The best way to approach the cave is by driving to the farm in Hell Gill from where it is only a few minutes walk in a north westerly direction to a fairly large resurgence.
The passage from which the water emerges is too tight to allow most normal bodies to enter. However, about 100 yards up the fell there is a small shakehole at NGR SD 782 970 and an altitude of 1300 ft. In the bottom of the shakehole is a hole through which can be seen a stream. Downstream is a small passage with a distinct excess of water and a noticeable shortage of air. This passage, although explored, is unsurveyed.
Upstream from the entrance is a passage about 5 ft. high and 2 ft. wide, containing a knee deep stream. After about 100 ft. the roof lowers and it is necessary to crawl in the water for about 50 ft. until one finds oneself in a fissure passage along which it is possible to walk sideways. Shortly the passage becomes keyhole shaped and the way on is by traversing out of the water. The relief is short-lived however as it is soon necessary to crawl in a very low passage almost full of water where it is just possible to keep your head above water. Happily this gives access to a larger passage where it is possible to get out of the water and have a rest and a smoke before tackling the more strenuous passages ahead.
The passage from here takes the form of a slanting fissure with extremely jagged walls, which, apart from demolishing boiler suits in a very short time, makes progress painful and slow as you must squeeze past the projections at various levels.
This passage eventually brings you to a T junction. On the left is a low wet canal leading to a drier passage which lowers gradually until you reach a sump.
If you turn right at the T junction you follow a slanting fissure passage to a fairly large chamber containing a 12 ft. high waterfall. If you follow this passage at stream level it becomes exceedingly tight, however, by keeping in the roof immediately before the chamber you avoid the worst section, and you are also treated to a view down a very small inlet containing some very fine gour pools.
The walls of the final chamber are composed of chert and very brittle rock. It is impossible to climb up the inlet although there appears to be a very small passage there. Nobody has so far attempted to take in scaling poles, due to the unpromising nature of the inlet.
This cave lies on the southern side of Hell Gill in Mallerstangdale at an altitude of 1325 ft. A stream sinks at NGR SD 787 966 and resurges about 800 ft. away and further down the fell. There is an obvious cave entrance at both the sink and resurgence which has been looked at by various members as far back as 1960, but because of the short distance from sink to rising, they have never been investigated seriously.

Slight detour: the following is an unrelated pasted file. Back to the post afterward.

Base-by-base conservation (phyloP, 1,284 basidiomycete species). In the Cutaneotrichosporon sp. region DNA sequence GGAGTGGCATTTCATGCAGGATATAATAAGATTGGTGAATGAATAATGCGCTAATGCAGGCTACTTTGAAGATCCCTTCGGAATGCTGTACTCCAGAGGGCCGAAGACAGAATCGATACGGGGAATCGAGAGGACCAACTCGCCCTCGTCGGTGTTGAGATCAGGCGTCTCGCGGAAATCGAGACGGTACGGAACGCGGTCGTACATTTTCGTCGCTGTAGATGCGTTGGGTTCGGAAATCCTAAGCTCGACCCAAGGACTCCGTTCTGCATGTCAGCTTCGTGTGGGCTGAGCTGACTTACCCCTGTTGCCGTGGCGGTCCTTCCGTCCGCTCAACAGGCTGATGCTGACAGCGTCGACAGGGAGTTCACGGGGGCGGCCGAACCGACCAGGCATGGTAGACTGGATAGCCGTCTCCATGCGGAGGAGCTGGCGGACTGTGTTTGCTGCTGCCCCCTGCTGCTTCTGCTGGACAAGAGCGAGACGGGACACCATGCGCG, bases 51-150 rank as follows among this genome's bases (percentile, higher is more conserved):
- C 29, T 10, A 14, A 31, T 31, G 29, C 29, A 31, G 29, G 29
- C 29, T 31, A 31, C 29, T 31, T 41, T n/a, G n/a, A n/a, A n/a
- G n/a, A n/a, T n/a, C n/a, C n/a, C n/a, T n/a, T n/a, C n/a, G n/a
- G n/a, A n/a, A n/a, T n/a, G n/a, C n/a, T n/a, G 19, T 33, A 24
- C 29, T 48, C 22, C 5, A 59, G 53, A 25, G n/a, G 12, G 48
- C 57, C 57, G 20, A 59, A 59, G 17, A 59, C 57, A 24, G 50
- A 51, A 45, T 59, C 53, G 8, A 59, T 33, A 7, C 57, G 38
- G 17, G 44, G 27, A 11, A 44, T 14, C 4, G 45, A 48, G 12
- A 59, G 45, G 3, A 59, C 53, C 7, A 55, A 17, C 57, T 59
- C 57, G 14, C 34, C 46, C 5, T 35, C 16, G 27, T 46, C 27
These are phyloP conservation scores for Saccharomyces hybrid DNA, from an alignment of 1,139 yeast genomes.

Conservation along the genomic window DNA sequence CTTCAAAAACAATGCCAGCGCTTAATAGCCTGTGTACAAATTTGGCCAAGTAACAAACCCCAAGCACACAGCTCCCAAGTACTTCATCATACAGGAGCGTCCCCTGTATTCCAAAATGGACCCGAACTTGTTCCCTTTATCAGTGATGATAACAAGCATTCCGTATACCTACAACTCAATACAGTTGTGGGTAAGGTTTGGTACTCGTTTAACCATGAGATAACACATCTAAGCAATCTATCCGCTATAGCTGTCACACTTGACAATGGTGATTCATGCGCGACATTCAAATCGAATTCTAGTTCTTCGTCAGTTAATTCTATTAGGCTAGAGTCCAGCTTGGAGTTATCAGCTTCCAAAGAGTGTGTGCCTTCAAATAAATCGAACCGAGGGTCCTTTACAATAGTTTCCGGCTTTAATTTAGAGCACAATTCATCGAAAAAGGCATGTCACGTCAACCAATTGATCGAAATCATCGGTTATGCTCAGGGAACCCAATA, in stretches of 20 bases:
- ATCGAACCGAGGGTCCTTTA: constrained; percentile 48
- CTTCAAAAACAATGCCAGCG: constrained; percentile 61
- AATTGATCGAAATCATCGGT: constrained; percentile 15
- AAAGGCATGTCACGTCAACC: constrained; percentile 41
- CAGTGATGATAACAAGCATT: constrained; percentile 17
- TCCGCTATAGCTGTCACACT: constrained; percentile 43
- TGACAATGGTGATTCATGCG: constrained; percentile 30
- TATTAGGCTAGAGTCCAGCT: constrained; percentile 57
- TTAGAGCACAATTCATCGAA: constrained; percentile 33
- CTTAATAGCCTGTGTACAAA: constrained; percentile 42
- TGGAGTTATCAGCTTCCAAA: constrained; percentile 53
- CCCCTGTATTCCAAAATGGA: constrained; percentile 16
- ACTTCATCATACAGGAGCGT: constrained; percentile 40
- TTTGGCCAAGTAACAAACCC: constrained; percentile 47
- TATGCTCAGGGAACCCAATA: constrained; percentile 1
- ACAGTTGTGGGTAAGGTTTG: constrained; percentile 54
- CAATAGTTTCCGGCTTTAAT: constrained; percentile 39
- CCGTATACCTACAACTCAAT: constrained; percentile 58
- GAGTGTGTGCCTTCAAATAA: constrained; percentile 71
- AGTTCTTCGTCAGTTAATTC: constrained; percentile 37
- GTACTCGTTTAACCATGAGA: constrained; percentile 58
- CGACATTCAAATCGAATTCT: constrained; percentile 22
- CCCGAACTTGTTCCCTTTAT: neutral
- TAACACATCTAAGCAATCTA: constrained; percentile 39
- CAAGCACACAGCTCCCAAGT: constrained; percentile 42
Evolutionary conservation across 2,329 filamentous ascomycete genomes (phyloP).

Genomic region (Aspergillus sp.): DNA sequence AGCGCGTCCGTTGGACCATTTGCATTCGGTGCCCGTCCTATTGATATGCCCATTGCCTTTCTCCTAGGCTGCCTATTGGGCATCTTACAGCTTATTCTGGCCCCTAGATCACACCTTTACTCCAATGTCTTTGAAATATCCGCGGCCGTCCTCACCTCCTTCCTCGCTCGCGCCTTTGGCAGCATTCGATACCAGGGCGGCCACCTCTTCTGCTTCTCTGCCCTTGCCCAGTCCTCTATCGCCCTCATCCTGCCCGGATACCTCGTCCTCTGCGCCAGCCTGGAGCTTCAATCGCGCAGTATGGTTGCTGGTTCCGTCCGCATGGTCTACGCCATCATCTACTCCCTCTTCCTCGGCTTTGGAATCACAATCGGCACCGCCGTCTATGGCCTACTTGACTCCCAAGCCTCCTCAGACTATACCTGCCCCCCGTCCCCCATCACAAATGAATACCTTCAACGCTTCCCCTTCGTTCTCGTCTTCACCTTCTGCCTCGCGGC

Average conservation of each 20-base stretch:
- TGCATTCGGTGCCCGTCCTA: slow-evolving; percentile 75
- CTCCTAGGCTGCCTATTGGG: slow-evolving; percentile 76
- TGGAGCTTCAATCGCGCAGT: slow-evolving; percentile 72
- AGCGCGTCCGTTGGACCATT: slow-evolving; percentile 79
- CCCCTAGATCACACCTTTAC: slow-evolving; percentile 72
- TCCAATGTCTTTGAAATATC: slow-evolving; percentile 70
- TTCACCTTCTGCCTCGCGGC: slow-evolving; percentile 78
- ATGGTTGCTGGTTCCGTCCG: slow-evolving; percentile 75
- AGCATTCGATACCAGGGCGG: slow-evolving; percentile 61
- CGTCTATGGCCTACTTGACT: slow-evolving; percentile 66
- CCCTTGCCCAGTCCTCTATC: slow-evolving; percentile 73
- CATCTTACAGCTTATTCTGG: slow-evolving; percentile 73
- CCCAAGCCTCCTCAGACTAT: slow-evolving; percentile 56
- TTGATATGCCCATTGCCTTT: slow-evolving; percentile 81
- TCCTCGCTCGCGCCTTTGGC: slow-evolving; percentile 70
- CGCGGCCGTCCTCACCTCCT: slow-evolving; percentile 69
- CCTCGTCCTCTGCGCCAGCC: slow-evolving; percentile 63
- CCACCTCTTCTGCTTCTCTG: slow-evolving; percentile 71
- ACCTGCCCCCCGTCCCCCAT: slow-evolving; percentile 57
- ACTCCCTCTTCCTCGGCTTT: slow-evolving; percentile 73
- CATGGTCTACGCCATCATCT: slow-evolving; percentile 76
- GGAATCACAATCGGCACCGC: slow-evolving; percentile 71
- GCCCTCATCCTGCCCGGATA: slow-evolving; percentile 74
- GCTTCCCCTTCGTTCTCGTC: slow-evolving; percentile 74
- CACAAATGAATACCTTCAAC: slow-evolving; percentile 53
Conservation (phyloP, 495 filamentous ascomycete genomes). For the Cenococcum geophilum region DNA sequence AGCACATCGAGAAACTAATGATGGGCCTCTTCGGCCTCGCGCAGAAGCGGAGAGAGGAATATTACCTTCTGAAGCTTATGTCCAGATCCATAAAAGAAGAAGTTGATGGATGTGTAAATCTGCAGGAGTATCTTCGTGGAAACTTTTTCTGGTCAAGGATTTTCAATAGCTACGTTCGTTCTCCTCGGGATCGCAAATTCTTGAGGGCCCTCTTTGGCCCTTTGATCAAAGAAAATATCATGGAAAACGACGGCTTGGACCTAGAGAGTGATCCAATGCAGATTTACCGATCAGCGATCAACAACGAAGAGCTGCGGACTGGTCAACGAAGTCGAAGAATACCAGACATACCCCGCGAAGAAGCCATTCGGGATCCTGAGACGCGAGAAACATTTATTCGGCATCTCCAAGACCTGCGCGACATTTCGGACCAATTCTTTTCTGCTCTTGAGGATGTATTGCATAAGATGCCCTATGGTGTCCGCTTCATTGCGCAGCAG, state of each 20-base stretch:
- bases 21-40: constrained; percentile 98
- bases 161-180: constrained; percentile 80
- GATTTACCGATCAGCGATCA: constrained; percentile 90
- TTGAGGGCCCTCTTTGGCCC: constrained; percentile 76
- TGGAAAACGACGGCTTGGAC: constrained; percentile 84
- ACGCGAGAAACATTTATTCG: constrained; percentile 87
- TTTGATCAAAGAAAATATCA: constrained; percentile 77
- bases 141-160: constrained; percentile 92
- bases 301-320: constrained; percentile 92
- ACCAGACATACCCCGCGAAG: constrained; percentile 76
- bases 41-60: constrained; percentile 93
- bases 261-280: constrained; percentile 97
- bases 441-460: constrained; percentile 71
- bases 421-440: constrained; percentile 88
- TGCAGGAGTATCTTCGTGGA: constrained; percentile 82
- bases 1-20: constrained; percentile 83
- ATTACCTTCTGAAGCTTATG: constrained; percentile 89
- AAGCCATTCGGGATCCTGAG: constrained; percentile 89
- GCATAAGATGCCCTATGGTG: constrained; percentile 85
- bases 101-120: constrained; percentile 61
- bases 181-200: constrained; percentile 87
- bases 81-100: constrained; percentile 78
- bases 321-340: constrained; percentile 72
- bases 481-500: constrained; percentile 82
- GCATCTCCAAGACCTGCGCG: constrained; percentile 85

On Feb. 11th, 1966 five members had been carrying out various unsuccessful plumbing operations in Eden Sike Cave. When we emerged it was decided to have a look at Jingling Sike Cave which was only two fields away.
Eski went in at the sink, followed by myself and Roy Burton whilst Brian Heys and Gordon Batty went in at the rising. The inviting looking entrance soon lowered to a very wet crawl which wasn't very encouraging. However, the floor dropped away and we found ourselves in a walking passage which led into a fairly large chamber, about 15 ft. high. We noticed the flood debris in the roof of this chamber and thought about the crawl after a shower.
The way out of the chamber was a very uninviting wet crawl into which Eski disappeared followed very reluctantly by Roy and myself. The crawl didn't get any drier, in fact in places there was a distinct lack of air. However, coming out at the rising appealed to us more than returning through the water. Just as we were convinced that we had crawled past the rising we saw Gordon's lamp ahead. In order to reach it however, it was necessary to go through a tube with about two inches of air space. Once this was negotiated, it was a simple crawl to the exit.
Above and to the north of Hell Gill is a long line of shakeholes at about 1400 ft. As you move away from Hell Gill these get progressively larger. In wet weather most of them take small streams and several large ones.
One very cold day in February this year, Garth, Colin Hall, Alan Shaw and myself set out from the Moorcock Inn determined to investigate these sinks sytematically. Entrance was gained into four or five with very little effort, but all closed down immediately. Three of these holes required 25 ft. ladders leading to quite spacious chambers but with no hope of further progress.
After looking at a dozen of these depressions, the sleet and high winds won the day and we retreated.
The amount of water sinking into any two of these holes would account for the water resurging at Eden Sike Cave, so some of them must feed risings further north in Mallerstangdale, none of which have been penetrated.